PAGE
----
Sprinting Toward the Next Generation of Case Surveillance
A “discovery sprint” offers a fresh and honest look at how we can better monitor all types of diseases
What does it take to modernize case surveillance? When we assess our technologies, processes, and policies, what are the steps we can take to determine what’s working best—or could be improved—for the people who use them?
To answer these questions, CDC and the U.S. Digital Service (USDS) are taking an in-depth look at the current technologies, processes, and policies around disease surveillance data. The ambitious goal is to create the next generation of case surveillance for public health.
First, we needed to understand CDC programs’ and public health jurisdictions’ capabilities and needs and determine what a shared vision of a modernized, sustainable system could look like.
The approach: A discovery sprint
In May 2022, we launched a 12-week “discovery sprint” focused on examining the flow of case reporting and notification through the National Notifiable Diseases Surveillance System (NNDSS).
NNDSS monitors about 120 notifiable diseases and conditions that — if left unchecked — could significantly harm the health of communities, from pandemics to foodborne outbreaks to noninfectious health problems like lead poisoning.
Discovery sprints are useful when you need to quickly build a common understanding of a complex system. The idea behind a sprint is to create paths toward solutions by identifying specific, actionable next steps for the people at the organization who will carry that work forward.
To collect and accelerate best practices, CDC connected with public health partners such as the Council of State and Territorial Epidemiologists (CSTE) and the Association of Public Health Laboratories, and with state, local, and territorial health departments.
The case surveillance discovery sprint started with a joint team of USDS technologists and CDC epidemiologists, who interviewed 148 people representing 19 state and local health departments—as well as partners at CSTE and the National Association of County and City Health Officials—to discover areas for improvement. The sprint team looked at the full lifecycle of the data, starting at the point of care and ending in public health action.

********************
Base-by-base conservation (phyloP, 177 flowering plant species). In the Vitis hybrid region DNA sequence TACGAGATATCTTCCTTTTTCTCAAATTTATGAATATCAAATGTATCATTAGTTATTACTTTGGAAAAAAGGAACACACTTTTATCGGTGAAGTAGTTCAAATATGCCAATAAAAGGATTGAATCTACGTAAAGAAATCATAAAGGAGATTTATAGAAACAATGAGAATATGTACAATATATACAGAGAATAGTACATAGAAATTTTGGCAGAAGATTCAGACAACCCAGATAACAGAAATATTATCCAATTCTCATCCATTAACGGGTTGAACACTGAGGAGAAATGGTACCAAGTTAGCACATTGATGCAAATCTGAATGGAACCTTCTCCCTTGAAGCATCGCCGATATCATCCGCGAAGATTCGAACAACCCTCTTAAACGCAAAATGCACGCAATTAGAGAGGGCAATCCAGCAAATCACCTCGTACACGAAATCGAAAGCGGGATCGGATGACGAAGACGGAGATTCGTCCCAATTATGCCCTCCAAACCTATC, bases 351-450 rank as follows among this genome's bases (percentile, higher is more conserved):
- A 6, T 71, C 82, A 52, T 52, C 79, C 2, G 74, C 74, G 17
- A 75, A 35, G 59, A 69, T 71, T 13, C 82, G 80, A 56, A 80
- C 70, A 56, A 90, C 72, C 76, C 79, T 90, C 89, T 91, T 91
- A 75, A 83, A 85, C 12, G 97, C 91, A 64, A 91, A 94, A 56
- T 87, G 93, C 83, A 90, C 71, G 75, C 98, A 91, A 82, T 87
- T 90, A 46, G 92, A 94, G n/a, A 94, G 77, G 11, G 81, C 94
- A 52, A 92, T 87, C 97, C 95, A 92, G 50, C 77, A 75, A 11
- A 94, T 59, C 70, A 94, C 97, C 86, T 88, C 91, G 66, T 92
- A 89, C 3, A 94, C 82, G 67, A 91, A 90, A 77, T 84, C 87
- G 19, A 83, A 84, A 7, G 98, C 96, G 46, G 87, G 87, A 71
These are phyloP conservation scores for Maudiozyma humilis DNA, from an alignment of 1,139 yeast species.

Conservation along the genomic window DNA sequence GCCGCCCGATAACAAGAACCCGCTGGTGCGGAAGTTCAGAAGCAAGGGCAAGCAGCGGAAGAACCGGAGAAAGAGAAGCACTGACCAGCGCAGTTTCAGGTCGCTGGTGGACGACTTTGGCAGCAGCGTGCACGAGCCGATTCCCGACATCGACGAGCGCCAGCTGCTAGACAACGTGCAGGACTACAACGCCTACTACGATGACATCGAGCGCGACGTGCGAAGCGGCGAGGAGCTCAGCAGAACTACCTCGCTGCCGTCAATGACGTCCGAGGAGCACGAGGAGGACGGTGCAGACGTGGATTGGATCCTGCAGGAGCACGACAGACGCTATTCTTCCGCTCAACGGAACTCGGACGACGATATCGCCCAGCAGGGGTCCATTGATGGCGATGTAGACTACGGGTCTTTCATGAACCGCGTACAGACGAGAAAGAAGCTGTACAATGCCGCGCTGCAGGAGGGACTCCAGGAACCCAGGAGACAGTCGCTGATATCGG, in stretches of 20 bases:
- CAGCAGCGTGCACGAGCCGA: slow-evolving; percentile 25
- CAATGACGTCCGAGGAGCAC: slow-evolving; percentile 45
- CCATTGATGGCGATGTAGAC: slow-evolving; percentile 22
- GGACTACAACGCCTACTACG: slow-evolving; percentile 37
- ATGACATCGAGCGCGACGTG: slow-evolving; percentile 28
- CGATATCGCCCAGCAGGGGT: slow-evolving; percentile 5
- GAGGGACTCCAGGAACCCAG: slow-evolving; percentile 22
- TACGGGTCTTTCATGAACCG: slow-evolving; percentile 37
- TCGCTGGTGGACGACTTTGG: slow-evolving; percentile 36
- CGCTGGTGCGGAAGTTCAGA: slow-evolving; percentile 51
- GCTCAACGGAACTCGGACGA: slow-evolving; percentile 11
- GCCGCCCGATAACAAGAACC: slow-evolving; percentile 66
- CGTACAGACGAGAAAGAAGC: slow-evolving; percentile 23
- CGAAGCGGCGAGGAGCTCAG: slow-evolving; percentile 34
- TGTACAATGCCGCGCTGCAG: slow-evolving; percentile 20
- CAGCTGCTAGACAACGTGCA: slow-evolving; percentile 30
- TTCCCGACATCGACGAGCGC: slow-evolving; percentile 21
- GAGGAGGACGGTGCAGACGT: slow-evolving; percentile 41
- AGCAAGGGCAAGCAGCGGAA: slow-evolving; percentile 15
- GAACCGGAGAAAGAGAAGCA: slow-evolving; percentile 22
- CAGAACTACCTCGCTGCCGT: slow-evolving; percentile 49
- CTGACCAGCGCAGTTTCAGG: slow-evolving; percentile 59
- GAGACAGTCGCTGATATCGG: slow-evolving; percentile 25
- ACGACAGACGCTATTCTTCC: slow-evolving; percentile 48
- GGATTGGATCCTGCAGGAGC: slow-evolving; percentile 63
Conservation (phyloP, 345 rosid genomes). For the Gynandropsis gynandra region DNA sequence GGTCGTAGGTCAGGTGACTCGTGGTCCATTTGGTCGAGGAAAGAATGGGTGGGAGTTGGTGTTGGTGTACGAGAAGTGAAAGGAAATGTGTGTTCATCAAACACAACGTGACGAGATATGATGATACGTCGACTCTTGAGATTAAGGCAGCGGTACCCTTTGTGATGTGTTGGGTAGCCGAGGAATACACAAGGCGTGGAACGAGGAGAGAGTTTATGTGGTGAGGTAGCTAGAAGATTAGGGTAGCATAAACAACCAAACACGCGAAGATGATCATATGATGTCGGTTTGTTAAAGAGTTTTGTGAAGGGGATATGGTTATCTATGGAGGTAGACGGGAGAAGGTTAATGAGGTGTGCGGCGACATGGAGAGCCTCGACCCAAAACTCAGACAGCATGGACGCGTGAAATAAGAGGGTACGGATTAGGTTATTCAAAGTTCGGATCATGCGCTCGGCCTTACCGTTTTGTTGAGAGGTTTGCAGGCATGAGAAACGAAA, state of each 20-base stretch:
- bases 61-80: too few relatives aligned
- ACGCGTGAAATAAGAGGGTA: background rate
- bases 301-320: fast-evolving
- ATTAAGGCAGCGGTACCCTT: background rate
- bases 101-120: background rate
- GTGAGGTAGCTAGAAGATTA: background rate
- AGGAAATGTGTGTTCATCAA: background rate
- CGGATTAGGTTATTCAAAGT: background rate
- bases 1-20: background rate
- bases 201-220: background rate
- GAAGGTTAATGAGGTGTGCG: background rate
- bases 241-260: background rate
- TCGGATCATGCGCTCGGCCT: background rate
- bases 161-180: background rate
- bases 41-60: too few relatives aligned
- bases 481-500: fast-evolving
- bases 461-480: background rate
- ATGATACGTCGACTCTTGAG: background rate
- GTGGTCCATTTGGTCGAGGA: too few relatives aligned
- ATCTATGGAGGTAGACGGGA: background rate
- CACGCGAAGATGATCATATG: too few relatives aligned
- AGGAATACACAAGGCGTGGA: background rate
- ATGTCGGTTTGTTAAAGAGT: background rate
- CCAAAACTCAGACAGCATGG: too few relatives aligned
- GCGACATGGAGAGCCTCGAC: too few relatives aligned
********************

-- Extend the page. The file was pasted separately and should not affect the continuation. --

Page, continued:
The result: Current approach is complicated
When the team put together the results from the interviews, they discovered that the current case surveillance approach is too complicated, and processes do not work smoothly. For example:
- Too much time and too many resources are spent on counting, cleaning, and collating case data that do not always meet the needs of users, such as jurisdictions and CDC programs.
- State and local health departments are faced with competing priorities. They also find it difficult to meet the many demands placed on them with the workforce, systems, and processes they have.
The recommendations: A new approach is needed
The team made the following recommendations to help develop a strategy and an execution plan for developing next-generation case surveillance that would:
The National Notifiable Diseases Surveillance System (NNDSS) is supporting our nation’s response to the 2022 U.S. mpox outbreak. In 2022, we optimized how CDC data systems pull and process data from CDC’s mpox case surveillance databases, reducing daily processing from nearly 1.5 hours to a little over 10 minutes.
- Support jurisdictions in collecting and sending case data quickly in a cost-effective manner.
- Provide jurisdictions with a single place at CDC to submit their case data.
- Take advantage of opportunities to enhance national public health through streamlined data sharing and situational awareness.
Learn more about efforts to modernize case surveillance, including the latest updates on how CDC is implementing the sprint recommendations:
- Explore the Case Surveillance Modernization website
- Learn about the USDS discovery sprint process and best practices on the Discovery Sprint Guide website
- Read about NNDSS Case Surveillance in Action